'A trained scout will see little signs and tracks, he puts them together in his mind and quickly reads a meaning from them such as an untrained man would never arrive at.'
A startling amalgam of Zulu war-cry and imperial and urban myth, of borrowed tips on health and hygiene, and object lessons in woodcraft, Robert Baden-Powell's Scouting for Boys (1908) is the original blueprint and 'self-instructor' of the Boy Scout Movement. An all-time bestseller in the English-speaking world, second only to the Bible, this primer of 'yarns and pictures' constitutes probably the most influential manual for youth ever published. Yet the book is at the same time a
roughly composed hodge-podge of jingoist lore and tracker legend, padded with lengthy quotations from adventure fiction and B-P's own autobiography, and seamed through with the multiple anxieties of its time: fears of degeneration, concerns about masculinity and self-restraint, invasion paranoia.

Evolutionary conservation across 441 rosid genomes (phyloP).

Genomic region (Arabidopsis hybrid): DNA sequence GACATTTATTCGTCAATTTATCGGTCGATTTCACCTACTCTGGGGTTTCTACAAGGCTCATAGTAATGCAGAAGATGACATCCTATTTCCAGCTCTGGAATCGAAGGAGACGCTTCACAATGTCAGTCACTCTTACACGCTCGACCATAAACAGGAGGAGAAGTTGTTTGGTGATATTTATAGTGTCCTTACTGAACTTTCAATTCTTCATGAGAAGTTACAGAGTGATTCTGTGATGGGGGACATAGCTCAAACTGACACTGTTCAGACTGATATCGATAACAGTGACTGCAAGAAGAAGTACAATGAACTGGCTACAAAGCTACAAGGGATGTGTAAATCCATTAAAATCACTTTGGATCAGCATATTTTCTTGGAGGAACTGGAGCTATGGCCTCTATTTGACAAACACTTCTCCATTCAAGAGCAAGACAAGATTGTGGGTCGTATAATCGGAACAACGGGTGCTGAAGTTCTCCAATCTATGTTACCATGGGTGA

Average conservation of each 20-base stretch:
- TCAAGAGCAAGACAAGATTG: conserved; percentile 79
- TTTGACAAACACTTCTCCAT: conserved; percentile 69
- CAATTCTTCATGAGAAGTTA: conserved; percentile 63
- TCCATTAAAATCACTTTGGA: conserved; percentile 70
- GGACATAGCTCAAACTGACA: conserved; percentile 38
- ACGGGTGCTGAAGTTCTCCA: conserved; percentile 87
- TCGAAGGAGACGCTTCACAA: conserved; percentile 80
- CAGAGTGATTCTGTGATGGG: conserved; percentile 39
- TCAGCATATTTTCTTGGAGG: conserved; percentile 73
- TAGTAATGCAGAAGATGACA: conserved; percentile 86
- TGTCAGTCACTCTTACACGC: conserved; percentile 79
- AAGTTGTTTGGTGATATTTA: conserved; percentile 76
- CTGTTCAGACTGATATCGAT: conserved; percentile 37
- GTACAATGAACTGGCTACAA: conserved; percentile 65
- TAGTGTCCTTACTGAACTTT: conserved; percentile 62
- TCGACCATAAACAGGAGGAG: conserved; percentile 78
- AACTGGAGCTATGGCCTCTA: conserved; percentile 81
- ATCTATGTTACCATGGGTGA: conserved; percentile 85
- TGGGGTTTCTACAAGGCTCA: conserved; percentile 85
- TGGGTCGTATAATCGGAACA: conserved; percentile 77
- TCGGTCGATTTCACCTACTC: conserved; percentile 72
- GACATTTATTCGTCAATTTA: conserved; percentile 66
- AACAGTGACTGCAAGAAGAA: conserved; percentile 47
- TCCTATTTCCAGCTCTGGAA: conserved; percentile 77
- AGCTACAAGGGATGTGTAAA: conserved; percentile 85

Elleke Boehmer's edition of Scouting for Boys is the first to reprint the original text and illustrations, and her fine introduction investigates a book that has been cited as an authority by militarists and pacifists, capitalists and environmentalists alike.
Publisher: Oxford University Press
Number of pages: 448
Weight: 328 g
Dimensions: 197 x 129 x 28 mm
Baden-Powell's work is well worth reading and re-reading, and that researchers with various interests and theoretical persuasions may find in its pages a great deal of interesting and rewarding material. * Thomas Kullman, Archiv fur das Studium der neueren Sprachen und Literaturen *